Research Article

Preventing iron deficiency in preschool children by implementing an educational and screening programme in an inner city practice.

BMJ 1989; 299 doi: http://dx.doi.org/10.1136/bmj.299.6703.838 (Published 30 September 1989) Cite this as: BMJ 1989;299:838
  1. J. James,
  2. P. Lawson,
  3. P. Male,
  4. A. Oakhill
  1. Montpelier Health Centre, Bristol.

    Abstract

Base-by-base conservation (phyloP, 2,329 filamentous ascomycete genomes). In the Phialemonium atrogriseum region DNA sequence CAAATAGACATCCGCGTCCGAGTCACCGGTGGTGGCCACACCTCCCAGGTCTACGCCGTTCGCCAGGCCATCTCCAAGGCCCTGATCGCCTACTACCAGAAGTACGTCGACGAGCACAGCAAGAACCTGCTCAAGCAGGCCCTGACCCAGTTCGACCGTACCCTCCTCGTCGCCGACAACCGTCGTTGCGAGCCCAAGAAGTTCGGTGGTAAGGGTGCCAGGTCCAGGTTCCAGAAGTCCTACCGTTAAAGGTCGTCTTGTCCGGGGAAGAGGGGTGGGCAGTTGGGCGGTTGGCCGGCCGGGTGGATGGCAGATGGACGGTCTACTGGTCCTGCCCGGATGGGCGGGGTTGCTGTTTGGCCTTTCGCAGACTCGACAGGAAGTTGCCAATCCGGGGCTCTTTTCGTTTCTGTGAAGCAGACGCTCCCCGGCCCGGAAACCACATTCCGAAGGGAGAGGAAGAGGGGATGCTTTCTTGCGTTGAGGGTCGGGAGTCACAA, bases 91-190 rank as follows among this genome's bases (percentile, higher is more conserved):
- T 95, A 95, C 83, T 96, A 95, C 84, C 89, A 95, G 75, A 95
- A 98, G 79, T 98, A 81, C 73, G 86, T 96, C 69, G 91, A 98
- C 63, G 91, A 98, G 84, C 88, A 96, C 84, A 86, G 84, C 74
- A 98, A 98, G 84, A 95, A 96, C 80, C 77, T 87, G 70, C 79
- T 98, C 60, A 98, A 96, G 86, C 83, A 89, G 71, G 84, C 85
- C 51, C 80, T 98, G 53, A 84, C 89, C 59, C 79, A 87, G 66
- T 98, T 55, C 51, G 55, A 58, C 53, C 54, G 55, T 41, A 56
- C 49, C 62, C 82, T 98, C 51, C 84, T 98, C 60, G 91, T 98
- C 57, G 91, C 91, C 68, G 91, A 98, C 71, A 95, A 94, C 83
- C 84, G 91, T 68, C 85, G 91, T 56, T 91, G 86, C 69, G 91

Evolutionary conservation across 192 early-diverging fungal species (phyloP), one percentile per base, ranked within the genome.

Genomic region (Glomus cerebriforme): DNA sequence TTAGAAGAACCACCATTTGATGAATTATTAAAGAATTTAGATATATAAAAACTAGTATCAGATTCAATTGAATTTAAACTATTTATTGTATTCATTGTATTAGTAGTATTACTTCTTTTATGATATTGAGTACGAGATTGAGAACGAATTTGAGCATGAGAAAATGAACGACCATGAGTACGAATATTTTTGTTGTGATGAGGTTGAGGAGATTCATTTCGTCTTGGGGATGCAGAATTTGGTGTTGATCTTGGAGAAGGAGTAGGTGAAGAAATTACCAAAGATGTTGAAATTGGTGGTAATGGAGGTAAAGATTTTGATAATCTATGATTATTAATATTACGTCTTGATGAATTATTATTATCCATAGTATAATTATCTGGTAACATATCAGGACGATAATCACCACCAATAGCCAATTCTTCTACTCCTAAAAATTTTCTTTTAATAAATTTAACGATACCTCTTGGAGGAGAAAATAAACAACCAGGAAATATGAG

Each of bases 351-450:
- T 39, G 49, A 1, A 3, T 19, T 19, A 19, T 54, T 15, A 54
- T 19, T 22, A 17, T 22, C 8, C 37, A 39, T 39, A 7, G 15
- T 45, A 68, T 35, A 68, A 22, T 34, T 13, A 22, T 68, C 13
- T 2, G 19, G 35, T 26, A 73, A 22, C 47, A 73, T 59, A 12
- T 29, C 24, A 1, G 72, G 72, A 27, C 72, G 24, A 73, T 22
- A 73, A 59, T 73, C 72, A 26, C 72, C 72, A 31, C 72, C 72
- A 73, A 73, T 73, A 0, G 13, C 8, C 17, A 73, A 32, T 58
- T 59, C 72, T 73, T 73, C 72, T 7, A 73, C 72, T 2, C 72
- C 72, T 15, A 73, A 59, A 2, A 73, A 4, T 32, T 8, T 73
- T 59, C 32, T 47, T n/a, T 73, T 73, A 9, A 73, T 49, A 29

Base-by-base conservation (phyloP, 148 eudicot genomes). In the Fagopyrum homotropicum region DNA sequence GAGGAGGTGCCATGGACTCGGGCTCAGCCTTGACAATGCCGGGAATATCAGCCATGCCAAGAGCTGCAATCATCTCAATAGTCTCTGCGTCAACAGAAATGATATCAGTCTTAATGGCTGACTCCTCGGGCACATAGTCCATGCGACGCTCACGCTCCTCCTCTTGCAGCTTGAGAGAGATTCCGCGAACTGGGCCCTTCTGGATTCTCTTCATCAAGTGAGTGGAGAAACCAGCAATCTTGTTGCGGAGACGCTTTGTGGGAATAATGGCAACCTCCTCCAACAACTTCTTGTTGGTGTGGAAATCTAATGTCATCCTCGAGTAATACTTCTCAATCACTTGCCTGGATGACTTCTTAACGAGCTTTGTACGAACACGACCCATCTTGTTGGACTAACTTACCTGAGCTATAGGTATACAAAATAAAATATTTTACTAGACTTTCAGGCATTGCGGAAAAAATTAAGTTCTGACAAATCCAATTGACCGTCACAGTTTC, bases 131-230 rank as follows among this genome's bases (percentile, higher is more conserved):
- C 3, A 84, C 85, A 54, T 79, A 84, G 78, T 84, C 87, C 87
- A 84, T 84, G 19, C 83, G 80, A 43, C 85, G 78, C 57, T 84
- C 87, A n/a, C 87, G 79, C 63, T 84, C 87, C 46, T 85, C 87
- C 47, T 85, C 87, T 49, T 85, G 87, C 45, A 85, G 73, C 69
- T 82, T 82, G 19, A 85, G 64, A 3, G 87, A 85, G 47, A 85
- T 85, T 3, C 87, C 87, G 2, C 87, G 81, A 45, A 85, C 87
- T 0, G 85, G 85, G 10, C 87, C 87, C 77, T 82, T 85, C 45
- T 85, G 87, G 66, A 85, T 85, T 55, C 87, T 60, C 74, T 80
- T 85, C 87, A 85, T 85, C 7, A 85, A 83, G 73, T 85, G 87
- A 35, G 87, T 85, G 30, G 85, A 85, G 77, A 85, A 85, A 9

OBJECTIVE--To assess the feasibility and acceptability of screening young children for iron deficiency in a deprived inner city practice and to assess the effects of a programme of dietary education. DESIGN--Prospective study of children in general practice, comparison with historical controls. SETTING--A deprived inner city practice. PATIENTS--127 Children aged 13-24 months. Findings were compared with those in 110 children of the same age studied previously. INTERVENTIONS--All mothers received dietary education antenatally and in the first year after giving birth. Screening for iron deficiency (defined as mean cell volume less than 75 fl and haemoglobin concentration less than 105 g/l) and haemoglobinopathy (when appropriate) was offered for all children attending for immunisation against measles, mumps, and rubella over 12 months; capillary blood samples were taken after immunisation. MAIN OUTCOME MEASURES--Uptake of the screening programme expressed as the percentage of all children eligible for immunisation who were screened, and the effectiveness of the dietary education as shown by the prevalence of iron deficiency in the two groups. RESULTS--Altogether, 122 of the 127 (96%) children who attended for immunisation had their haemoglobin concentration and mean cell volume measured; 90% of all children aged 13-24 months in the practice were screened. Dietary education, clinical procedures, and counselling were incorporated successfully into the clinic's work. Ten children (8%) were iron deficient, all of whom responded to iron supplements, and eight had a haemoglobinopathy trait. In the previous study 110 children (70%) had been screened and 28 children (25%) had been iron deficient. The two groups were similar in terms of sex, social class, and ethnic group. CONCLUSIONS--Screening young children for iron deficiency, sickle cell disease, and thalassaemia when they attended for immunisation was acceptable and successful in a socially deprived inner city practice. Dietary education may have accounted for some of the reduction in the prevalence of iron deficiency that occurred over the two years.